brief states the basis of its present contentions to be, "first, because the proofs . . . submitted by the plaintiff in no place set forth any bodily injury as the cause of disability, and secondly, because the physician's certificate . . . attributes the disability entirely to syphilis and hence precludes recovery because of any other injury or disease."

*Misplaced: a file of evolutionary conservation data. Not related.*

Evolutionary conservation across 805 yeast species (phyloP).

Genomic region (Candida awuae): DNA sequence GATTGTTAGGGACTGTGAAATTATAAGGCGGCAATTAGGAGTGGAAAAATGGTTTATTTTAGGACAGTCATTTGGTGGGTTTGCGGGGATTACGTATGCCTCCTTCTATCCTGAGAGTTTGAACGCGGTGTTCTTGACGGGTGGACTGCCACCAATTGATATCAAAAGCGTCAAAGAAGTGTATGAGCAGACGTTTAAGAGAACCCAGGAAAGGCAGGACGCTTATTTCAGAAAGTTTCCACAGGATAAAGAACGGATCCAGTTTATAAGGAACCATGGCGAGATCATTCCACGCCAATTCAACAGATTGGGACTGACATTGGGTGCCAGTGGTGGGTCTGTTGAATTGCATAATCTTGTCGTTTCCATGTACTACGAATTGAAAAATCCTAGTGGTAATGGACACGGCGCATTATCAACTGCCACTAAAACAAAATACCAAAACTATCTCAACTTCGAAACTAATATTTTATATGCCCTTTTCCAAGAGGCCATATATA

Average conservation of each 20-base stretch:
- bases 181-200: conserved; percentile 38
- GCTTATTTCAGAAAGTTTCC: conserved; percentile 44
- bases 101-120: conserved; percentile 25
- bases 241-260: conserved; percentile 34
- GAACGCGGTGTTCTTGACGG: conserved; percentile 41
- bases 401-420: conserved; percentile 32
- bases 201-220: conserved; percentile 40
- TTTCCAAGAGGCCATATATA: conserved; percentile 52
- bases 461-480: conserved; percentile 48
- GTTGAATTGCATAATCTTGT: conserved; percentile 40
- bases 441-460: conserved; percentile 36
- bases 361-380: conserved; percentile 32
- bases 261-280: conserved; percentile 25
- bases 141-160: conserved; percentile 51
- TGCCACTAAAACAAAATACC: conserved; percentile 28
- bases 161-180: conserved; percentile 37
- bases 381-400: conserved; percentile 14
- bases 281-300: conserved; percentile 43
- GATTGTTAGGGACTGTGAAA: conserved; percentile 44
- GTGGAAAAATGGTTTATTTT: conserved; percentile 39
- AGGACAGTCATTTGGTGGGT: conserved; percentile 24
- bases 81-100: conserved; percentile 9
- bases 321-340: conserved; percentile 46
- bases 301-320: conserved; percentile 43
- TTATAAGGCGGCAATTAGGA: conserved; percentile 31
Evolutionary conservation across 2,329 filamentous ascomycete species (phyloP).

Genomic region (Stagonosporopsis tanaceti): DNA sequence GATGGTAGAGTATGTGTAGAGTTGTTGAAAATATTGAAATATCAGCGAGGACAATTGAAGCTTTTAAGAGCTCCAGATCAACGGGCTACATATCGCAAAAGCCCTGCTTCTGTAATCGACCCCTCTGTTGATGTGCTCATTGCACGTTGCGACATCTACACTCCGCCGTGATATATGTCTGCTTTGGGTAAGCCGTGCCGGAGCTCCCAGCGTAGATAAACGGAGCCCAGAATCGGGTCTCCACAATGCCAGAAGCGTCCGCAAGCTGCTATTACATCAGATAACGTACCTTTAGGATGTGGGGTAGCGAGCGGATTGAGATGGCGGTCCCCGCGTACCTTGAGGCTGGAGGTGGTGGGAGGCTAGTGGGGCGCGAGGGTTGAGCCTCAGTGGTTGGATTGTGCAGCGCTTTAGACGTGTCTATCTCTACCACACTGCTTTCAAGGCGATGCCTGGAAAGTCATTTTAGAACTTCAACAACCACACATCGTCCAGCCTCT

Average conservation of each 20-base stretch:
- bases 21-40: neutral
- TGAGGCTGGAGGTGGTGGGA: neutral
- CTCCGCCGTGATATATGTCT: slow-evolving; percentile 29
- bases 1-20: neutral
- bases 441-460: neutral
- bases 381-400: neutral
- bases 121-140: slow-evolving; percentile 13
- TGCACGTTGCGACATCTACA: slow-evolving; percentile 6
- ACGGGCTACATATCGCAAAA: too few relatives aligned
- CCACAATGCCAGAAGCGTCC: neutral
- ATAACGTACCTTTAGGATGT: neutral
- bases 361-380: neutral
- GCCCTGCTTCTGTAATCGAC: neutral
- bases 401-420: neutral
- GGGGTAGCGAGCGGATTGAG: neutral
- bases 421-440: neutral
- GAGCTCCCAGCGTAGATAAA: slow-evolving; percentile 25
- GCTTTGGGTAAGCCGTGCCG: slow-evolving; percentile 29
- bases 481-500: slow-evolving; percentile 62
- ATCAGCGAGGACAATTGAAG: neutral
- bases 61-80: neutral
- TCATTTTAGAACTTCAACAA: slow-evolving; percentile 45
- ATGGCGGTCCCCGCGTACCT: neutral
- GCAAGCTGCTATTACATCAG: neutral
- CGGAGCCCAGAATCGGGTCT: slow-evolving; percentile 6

The defendant in April, 1932, received from the plaintiff "proof" of his total disability on a form furnished by the defendant. One side of the form, which was headed "Statement of Claim," contained a series of printed requests for information, with a blank space opposite each request for the plaintiff's response. The "statement" was signed by the plaintiff. On the reverse side of the form, which was headed "Attending Physician's Certificate," there was also a series of printed requests for information with a blank space opposite each request where the response of the attending physician was to be written. The "certificate" was signed by the physician attending the plaintiff. All the requests for information, which the form furnished by the company required the plaintiff or his physician to answer, were answered.